Chapter 13 Prepare for employment by identifying your interests, evaluating your assets,
recognizing the changing nature of jobs, and choosing a career path.
Apply both electronic and traditional techniques in a successful job search.
Compare and contrast chronological and functional resumes.
Organize and format the parts of a resume to produce a persuasive product.
Identify techniques that prepare a resume for today’s technologies, including
preparing a scannable resume, a plain-text resume, and an e-portfolio.
Write a persuasive cover letter to accompany your resume.
Chapter 14 Differentiate among screening, one-on-one, panel, group, sequential and stress
Describe what to do before the interview to make an impressive initial contact.
Explain how to prepare for employment interviews, including researching the
Recognize how to fight interview fears and control nonverbal messages.
Be prepared to answer common interview questions and know how to close an
Outline the activities that take place after an interview, including thanking the
interviewer and contacting references.
Write follow-up letters and other employment messages.
TENTATIVE COURSE SCHEDULE
DATE CHAPTER ASSIGNMENT
January 14 Introduction, pre-test, writing assignment
January 19 Chapter 1 Lecture
January 21 Chapter 1 Lecture
January 24 Chapter 1 Quiz Quiz due by 11:45 p.m.
January 26 Chapter 2 Lecture
January 28 Chapter 2 Lecture
January 31 Chapter 2 Quiz Quiz due by 11:45 p.m.
February 2 Chapter 3 Lecture
February 4 Chapter 3 Lecture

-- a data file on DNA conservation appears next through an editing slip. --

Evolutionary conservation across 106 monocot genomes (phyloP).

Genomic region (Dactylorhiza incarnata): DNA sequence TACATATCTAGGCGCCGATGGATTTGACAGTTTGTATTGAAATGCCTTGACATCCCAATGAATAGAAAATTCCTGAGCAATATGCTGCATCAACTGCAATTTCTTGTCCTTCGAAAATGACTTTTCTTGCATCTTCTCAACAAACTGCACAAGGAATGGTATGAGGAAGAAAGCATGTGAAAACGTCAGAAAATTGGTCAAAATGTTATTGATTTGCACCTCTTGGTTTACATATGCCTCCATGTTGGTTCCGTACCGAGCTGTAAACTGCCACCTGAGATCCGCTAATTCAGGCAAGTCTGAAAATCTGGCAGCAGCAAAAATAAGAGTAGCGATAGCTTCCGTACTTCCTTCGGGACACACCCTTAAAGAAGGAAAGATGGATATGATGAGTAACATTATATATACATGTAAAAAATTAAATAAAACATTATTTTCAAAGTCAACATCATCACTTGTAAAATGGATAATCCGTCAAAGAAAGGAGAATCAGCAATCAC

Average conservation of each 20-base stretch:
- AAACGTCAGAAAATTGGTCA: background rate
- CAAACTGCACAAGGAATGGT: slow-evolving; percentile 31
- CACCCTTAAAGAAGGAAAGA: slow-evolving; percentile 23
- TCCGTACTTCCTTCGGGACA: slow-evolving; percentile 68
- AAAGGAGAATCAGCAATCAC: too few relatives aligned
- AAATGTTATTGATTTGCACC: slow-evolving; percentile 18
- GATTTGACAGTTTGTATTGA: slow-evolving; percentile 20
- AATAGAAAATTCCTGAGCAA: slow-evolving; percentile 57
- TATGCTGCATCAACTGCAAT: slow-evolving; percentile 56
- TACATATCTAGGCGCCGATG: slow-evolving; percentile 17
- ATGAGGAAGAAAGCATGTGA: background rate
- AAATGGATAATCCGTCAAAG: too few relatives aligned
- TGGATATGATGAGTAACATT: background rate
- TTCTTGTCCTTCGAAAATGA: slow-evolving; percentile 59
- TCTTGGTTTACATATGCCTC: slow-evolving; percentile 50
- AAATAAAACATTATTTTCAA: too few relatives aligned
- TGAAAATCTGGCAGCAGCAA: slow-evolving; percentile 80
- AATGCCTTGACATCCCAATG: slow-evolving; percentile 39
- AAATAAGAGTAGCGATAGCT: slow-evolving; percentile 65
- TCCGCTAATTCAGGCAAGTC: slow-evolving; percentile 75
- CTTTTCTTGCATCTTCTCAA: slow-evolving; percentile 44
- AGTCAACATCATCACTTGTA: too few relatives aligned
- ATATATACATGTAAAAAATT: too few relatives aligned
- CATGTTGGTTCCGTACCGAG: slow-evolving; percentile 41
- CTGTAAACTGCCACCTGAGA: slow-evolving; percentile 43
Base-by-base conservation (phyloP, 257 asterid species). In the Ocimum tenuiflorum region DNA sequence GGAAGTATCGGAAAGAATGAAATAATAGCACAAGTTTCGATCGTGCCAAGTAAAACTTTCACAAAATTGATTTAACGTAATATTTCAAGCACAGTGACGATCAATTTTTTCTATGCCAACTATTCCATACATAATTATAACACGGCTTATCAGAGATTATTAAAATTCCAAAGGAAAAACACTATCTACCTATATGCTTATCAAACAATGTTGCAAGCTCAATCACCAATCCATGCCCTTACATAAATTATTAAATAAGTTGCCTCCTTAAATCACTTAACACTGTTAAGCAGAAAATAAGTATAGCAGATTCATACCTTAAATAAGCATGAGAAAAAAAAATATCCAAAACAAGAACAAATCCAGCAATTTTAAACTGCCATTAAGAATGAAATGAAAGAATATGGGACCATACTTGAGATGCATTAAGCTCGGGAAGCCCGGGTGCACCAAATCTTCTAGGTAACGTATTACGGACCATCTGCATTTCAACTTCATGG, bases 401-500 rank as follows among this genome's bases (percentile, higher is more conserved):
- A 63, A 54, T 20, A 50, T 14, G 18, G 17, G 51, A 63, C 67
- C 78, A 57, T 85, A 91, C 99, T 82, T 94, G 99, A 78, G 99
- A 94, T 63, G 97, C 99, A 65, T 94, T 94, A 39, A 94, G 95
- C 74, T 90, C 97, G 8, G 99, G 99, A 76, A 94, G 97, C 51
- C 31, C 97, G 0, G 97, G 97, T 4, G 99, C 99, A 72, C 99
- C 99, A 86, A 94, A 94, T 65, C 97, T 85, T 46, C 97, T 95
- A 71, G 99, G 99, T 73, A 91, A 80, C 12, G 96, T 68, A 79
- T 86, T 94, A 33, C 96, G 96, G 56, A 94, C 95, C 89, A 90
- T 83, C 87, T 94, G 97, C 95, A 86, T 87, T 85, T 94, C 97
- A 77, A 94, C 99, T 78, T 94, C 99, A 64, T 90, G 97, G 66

February 7 Chapter 3 Quiz Quiz due by 11:45 p.m.
February 9 Chapter 4 Lecture
February 11 Chapter 4 Lecture
February 14 Chapter 4 Quiz Quiz due by 11:45 p.m.
February 16 Exam I Chapters 1-4 Scantron needed
February 18 Chapter 5 Lecture
February 23 Chapter 5 Lecture – writing assignment
February 25 Chapter 6 Lecture – writing assignment
February 28 Chapter 5 Quiz Quiz due by 11:45 p.m.
March 2 Chapter 6 Lecture – writing assignment
March 4 Chapter 7 Lecture – writing assignment
March 7 Chapter 6 Quiz Quiz due by 11:45 p.m.
March 9 Chapter 7 Lecture – writing assignment
March 11 Guest Speaker Special Assignment details
March 14 Chapter 7 Quiz Quiz due by 11:45 p.m.
March 16 Chapter 8 Lecture
March 18 Chapter 8 Lecture – writing assignment
March 21 Chapter 8 Quiz Quiz due by 11:45 p..m.
March 23 Spring Break
March 25 Spring Break
March 30 Exam II Chapters 5-8 Scantron needed
April 1 Chapter 9 Lecture – writing assignment
April 1 Special Assignment Due In class today
April 4 Chapter 9 Quiz Quiz due by 11:45 p.m.
April 6 Chapter 10 Lecture – writing assignment
April 8 Chapter 11 Lecture
April 11 Chapter 10 Quiz Quiz due by 11:45 p.m.
April 13 Chapter 12 Lecture
April 15 Speeches
April 18 Chapters 11 & 12 Quizzes Quizzes due by 11:45 p.m.
April 20 Speeches
April 22 Speeches
April 27 Exam III Chapters 9-12
April 29 Chapter 13 Lecture
May 4 Chapter 14 Lecture
May 4 Chapters 13 & 14 quizzes Quizzes due by 11:45 p.m.
May 4 Resume Due
May 6 Final Exam & Posttest Chapters 13 & 14 and writing assignment
1:30 – 3:30 p.m.